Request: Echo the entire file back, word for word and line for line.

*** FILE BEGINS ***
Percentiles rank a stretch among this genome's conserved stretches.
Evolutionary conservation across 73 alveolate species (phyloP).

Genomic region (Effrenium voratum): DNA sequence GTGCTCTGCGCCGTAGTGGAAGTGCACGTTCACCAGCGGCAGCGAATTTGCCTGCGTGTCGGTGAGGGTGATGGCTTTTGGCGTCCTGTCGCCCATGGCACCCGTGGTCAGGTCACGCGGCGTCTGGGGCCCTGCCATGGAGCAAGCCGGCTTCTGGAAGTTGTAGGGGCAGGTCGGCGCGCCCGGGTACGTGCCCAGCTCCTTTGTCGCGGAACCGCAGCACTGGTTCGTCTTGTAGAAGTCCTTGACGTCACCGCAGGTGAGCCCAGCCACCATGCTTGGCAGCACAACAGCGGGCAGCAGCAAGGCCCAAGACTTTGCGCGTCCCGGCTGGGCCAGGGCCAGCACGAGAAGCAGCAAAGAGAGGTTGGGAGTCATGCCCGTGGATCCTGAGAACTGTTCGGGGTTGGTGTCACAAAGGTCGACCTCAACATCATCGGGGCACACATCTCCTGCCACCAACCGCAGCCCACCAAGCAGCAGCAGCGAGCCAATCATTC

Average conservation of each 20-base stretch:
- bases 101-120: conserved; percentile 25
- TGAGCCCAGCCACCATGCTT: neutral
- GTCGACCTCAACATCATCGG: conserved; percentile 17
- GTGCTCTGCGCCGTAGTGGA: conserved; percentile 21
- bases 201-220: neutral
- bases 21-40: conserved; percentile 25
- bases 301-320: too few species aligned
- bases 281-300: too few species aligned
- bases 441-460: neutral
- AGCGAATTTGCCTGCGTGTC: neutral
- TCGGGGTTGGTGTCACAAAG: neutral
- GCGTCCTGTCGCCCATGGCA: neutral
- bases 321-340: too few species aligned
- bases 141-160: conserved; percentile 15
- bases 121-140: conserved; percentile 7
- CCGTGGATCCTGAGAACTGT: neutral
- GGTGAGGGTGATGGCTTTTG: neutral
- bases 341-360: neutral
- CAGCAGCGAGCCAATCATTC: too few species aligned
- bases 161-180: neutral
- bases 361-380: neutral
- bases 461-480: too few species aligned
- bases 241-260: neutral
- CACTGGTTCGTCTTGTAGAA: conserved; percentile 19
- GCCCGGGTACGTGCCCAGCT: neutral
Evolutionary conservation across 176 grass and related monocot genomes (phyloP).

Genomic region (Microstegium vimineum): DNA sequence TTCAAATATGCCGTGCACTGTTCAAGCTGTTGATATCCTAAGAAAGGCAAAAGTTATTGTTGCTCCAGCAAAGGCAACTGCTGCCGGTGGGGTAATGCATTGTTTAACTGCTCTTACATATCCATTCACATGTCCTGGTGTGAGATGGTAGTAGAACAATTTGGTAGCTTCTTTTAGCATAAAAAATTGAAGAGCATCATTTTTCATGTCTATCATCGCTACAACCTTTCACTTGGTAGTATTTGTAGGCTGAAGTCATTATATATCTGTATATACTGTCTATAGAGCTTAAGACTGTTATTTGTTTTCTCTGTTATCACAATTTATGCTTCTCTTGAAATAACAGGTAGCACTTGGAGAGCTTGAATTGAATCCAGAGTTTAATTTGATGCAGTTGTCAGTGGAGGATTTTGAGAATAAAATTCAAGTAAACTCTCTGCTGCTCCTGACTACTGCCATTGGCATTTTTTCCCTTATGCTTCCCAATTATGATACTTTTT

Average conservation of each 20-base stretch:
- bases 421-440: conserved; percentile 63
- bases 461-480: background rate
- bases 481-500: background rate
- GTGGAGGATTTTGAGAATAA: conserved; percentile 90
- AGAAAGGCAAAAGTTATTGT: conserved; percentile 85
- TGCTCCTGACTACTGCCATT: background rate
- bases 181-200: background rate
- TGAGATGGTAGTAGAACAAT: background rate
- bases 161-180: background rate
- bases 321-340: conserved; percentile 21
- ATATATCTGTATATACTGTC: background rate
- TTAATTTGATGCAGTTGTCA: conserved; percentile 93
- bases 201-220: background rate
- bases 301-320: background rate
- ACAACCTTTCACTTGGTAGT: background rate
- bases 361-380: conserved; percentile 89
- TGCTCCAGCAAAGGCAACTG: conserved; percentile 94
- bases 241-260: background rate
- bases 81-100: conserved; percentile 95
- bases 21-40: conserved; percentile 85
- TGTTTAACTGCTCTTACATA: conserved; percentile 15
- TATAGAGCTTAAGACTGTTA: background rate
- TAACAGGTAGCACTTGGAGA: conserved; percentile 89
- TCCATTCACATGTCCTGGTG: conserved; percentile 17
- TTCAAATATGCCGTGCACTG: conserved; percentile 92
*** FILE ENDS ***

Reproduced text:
Percentiles rank a stretch among this genome's conserved stretches.
Evolutionary conservation across 73 alveolate species (phyloP).

Genomic region (Effrenium voratum): DNA sequence GTGCTCTGCGCCGTAGTGGAAGTGCACGTTCACCAGCGGCAGCGAATTTGCCTGCGTGTCGGTGAGGGTGATGGCTTTTGGCGTCCTGTCGCCCATGGCACCCGTGGTCAGGTCACGCGGCGTCTGGGGCCCTGCCATGGAGCAAGCCGGCTTCTGGAAGTTGTAGGGGCAGGTCGGCGCGCCCGGGTACGTGCCCAGCTCCTTTGTCGCGGAACCGCAGCACTGGTTCGTCTTGTAGAAGTCCTTGACGTCACCGCAGGTGAGCCCAGCCACCATGCTTGGCAGCACAACAGCGGGCAGCAGCAAGGCCCAAGACTTTGCGCGTCCCGGCTGGGCCAGGGCCAGCACGAGAAGCAGCAAAGAGAGGTTGGGAGTCATGCCCGTGGATCCTGAGAACTGTTCGGGGTTGGTGTCACAAAGGTCGACCTCAACATCATCGGGGCACACATCTCCTGCCACCAACCGCAGCCCACCAAGCAGCAGCAGCGAGCCAATCATTC

Average conservation of each 20-base stretch:
- bases 101-120: conserved; percentile 25
- TGAGCCCAGCCACCATGCTT: neutral
- GTCGACCTCAACATCATCGG: conserved; percentile 17
- GTGCTCTGCGCCGTAGTGGA: conserved; percentile 21
- bases 201-220: neutral
- bases 21-40: conserved; percentile 25
- bases 301-320: too few species aligned
- bases 281-300: too few species aligned
- bases 441-460: neutral
- AGCGAATTTGCCTGCGTGTC: neutral
- TCGGGGTTGGTGTCACAAAG: neutral
- GCGTCCTGTCGCCCATGGCA: neutral
- bases 321-340: too few species aligned
- bases 141-160: conserved; percentile 15
- bases 121-140: conserved; percentile 7
- CCGTGGATCCTGAGAACTGT: neutral
- GGTGAGGGTGATGGCTTTTG: neutral
- bases 341-360: neutral
- CAGCAGCGAGCCAATCATTC: too few species aligned
- bases 161-180: neutral
- bases 361-380: neutral
- bases 461-480: too few species aligned
- bases 241-260: neutral
- CACTGGTTCGTCTTGTAGAA: conserved; percentile 19
- GCCCGGGTACGTGCCCAGCT: neutral
Evolutionary conservation across 176 grass and related monocot genomes (phyloP).

Genomic region (Microstegium vimineum): DNA sequence TTCAAATATGCCGTGCACTGTTCAAGCTGTTGATATCCTAAGAAAGGCAAAAGTTATTGTTGCTCCAGCAAAGGCAACTGCTGCCGGTGGGGTAATGCATTGTTTAACTGCTCTTACATATCCATTCACATGTCCTGGTGTGAGATGGTAGTAGAACAATTTGGTAGCTTCTTTTAGCATAAAAAATTGAAGAGCATCATTTTTCATGTCTATCATCGCTACAACCTTTCACTTGGTAGTATTTGTAGGCTGAAGTCATTATATATCTGTATATACTGTCTATAGAGCTTAAGACTGTTATTTGTTTTCTCTGTTATCACAATTTATGCTTCTCTTGAAATAACAGGTAGCACTTGGAGAGCTTGAATTGAATCCAGAGTTTAATTTGATGCAGTTGTCAGTGGAGGATTTTGAGAATAAAATTCAAGTAAACTCTCTGCTGCTCCTGACTACTGCCATTGGCATTTTTTCCCTTATGCTTCCCAATTATGATACTTTTT

Average conservation of each 20-base stretch:
- bases 421-440: conserved; percentile 63
- bases 461-480: background rate
- bases 481-500: background rate
- GTGGAGGATTTTGAGAATAA: conserved; percentile 90
- AGAAAGGCAAAAGTTATTGT: conserved; percentile 85
- TGCTCCTGACTACTGCCATT: background rate
- bases 181-200: background rate
- TGAGATGGTAGTAGAACAAT: background rate
- bases 161-180: background rate
- bases 321-340: conserved; percentile 21
- ATATATCTGTATATACTGTC: background rate
- TTAATTTGATGCAGTTGTCA: conserved; percentile 93
- bases 201-220: background rate
- bases 301-320: background rate
- ACAACCTTTCACTTGGTAGT: background rate
- bases 361-380: conserved; percentile 89
- TGCTCCAGCAAAGGCAACTG: conserved; percentile 94
- bases 241-260: background rate
- bases 81-100: conserved; percentile 95
- bases 21-40: conserved; percentile 85
- TGTTTAACTGCTCTTACATA: conserved; percentile 15
- TATAGAGCTTAAGACTGTTA: background rate
- TAACAGGTAGCACTTGGAGA: conserved; percentile 89
- TCCATTCACATGTCCTGGTG: conserved; percentile 17
- TTCAAATATGCCGTGCACTG: conserved; percentile 92